Seeking funding for your business? It’s a vital component of any venture, but before you start approaching investors, or embarking on one of the many seeking investment programs that now exist, it’s vital that you get your business investment-ready. Here’s how you can do this:
Seeking Investment Funding? Have all documentation absolutely ready
At the investment stage, you cannot be falling behind on the paperwork. Not only do you need a fully-fledged business plan, but all accounts need to be completely up-to-date and independently verified. These are non-negotiables when it comes to seeking investment, as without these plans and numbers, nobody will be interested.
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Understand the different types of investors
Your approach to seeking investors shouldn’t be scattergun, as you should have performed the necessary research. That means, among other things, knowing what appropriate investment really looks like for a business such as yours in an industry such as yours. It all starts with the amount that you are trying to raise, and how you see yourself paying that back, and in what timeframe. Talk with as many people within your industry as possible, and look at what competitors have done. Don’t block off any options either.
“It’s important to keep an open mind in terms of investment as what you end up getting may not be what you originally envisaged, but that’s okay too,” says Trevor Brennan, a business writer at Brit Student and Write my X.
Create a funding status file
As you embark upon the process of seeking funding, it’s smart to open a file where you keep track of all of the different rounds of funding you are running, and any necessary notes that you need to keep alongside those, as well of the vital numbers and contacts. It can be an intense time, so don’t underestimate your need to be on the ball.
Network like never before
In the time running up to seeking investment, get your business and your face out there more than ever before. All exposure, within reason, is good in the time before embarking on a funding drive, and you should leverage the network that you already have to find potential investors. Start spreading the word regarding what you are looking for, and it’s amazing how frequently something pops up within your network that can be the solution you require. It’s often just a case of asking the right questions, and putting yourself ‘out there’.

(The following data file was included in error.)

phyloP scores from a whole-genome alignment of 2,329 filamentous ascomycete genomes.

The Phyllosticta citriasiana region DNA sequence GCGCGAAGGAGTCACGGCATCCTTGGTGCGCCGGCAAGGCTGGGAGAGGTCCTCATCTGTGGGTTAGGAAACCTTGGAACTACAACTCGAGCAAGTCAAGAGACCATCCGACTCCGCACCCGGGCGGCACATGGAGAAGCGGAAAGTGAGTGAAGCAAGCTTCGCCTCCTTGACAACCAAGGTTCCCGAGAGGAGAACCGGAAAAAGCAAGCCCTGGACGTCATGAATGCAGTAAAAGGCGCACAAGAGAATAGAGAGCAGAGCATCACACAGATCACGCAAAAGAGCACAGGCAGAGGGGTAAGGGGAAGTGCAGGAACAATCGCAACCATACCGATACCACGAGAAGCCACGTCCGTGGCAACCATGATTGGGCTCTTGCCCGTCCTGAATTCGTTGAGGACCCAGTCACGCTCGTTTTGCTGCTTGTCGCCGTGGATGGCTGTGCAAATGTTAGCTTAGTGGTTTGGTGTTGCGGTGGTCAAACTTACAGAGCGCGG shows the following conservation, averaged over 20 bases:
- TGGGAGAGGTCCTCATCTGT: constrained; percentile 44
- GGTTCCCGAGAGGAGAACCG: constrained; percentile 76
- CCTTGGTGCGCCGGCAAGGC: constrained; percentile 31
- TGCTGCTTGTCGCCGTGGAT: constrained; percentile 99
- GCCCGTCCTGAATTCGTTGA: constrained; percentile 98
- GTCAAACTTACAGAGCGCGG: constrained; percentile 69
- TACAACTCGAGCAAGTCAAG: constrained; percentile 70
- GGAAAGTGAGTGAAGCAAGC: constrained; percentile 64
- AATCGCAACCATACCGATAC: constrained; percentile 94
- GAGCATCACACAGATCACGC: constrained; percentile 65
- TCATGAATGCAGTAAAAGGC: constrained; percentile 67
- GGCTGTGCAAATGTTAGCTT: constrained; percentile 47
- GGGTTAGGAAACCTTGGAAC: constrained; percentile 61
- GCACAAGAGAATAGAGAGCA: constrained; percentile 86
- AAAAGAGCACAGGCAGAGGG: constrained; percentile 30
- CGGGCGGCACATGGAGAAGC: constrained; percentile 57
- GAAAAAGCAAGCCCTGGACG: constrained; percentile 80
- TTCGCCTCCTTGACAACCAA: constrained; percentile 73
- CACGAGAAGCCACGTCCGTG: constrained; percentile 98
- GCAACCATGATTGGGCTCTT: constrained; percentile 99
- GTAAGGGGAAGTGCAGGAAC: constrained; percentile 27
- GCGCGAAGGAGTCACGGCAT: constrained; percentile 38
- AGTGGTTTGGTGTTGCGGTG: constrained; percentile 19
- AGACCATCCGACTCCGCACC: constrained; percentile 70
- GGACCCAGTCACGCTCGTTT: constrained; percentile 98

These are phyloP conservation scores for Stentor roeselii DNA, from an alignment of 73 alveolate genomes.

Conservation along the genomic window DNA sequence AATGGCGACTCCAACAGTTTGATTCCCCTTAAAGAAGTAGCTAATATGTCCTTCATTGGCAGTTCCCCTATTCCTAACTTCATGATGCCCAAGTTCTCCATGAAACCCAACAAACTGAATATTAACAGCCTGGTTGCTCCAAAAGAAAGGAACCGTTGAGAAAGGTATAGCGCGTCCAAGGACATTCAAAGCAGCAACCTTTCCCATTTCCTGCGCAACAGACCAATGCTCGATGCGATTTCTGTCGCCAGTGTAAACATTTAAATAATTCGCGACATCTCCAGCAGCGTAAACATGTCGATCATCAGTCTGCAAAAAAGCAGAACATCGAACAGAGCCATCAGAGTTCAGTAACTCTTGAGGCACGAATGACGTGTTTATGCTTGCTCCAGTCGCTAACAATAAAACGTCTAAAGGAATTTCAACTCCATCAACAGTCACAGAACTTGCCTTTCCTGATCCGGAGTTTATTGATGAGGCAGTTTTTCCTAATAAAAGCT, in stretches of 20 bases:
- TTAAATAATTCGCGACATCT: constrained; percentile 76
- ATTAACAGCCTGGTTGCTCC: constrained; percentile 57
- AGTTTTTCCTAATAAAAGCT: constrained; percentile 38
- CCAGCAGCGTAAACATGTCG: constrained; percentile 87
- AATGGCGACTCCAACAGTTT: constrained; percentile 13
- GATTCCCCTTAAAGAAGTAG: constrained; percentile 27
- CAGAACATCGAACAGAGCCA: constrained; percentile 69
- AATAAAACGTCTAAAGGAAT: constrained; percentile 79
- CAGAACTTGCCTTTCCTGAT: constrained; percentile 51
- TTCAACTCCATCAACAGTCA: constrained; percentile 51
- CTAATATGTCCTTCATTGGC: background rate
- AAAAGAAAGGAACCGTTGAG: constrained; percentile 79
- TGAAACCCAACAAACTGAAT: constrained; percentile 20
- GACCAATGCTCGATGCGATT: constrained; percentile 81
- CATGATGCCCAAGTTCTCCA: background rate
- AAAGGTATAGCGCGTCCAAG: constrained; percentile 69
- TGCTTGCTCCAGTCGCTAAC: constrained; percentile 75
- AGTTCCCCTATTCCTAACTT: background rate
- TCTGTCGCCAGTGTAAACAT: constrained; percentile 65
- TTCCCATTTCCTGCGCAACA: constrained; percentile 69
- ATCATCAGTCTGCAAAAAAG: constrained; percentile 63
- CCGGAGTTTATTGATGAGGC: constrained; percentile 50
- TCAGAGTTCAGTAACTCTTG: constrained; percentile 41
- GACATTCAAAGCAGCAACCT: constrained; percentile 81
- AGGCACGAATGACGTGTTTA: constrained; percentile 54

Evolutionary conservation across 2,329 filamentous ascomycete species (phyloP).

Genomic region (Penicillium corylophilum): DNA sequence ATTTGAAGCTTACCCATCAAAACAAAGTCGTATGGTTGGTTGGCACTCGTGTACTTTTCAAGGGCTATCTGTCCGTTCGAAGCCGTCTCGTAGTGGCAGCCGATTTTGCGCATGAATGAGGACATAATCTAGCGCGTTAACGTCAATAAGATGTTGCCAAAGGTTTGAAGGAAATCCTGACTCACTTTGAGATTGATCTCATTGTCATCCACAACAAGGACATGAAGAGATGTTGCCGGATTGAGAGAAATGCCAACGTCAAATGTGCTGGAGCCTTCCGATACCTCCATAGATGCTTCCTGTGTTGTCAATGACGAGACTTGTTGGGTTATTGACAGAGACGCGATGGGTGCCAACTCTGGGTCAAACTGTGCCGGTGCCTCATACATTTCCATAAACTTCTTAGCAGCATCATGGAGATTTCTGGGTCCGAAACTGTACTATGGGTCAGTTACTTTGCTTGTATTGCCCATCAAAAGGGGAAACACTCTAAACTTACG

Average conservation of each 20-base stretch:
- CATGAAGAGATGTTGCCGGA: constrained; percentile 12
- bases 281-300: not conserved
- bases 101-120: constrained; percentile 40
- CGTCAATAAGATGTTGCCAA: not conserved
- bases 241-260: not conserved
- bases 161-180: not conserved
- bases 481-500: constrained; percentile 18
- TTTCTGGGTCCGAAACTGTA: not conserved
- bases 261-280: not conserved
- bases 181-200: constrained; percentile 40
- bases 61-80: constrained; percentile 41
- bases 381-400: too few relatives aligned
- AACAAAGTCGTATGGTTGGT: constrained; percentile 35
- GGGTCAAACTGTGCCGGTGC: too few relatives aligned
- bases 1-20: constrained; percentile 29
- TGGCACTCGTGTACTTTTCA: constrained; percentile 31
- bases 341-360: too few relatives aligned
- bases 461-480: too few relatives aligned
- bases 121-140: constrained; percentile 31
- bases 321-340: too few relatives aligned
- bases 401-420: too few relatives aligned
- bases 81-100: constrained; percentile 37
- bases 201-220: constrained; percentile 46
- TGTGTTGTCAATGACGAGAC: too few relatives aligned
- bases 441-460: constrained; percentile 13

What’s your pitch
So you have your business plan, but what’s your pitch? And that doesn’t mean having a PowerPoint presentation which you wheel out in front of formal investors. Often pitching means succinctly wrapping up in a few sentences who you are, what you are looking for, and the competitive advantages that you have.
“You never know when a pitch may arise. In fact, you could be at an informal business event, or even in a bar, and next thing you know you are pitching your business to someone who asked the right questions. That might just be the person you are looking for, so make sure your pitch is at hand, in your mind, every time you need it,” advises Katie Saddlier, a finance blogger at Australia 2 write and 1 day 2 write .
Roll with the 'no's'
Before you get a ‘yes’, be prepared for no’s. And often there can be many. Don’t lose heart at the first hurdle – this is all part of business. And learn from what you did wrong the first time. If an investor says ‘no’, ask them for feedback why they decided that. And never take anything personally. See every ‘no’ as an opportunity to improve, and it means you will be that much closer to a ‘yes’ next time.
Respect the process
Seeking investment is a process that takes time and can have multiple steps. Ensure that you understand all of these, and have respect for the process. Be patient, and make sure that you are consistently learning, asking questions, and improving.
And be prepared for it to be intense. In fact, it may feel like you are doing two jobs concurrently (your normal day-to-day, and seeking investment). That’s often how it feels, so be prepared for that too. And once again, appreciate that it can be a step learning curve. Most businesses are not successful the first time.
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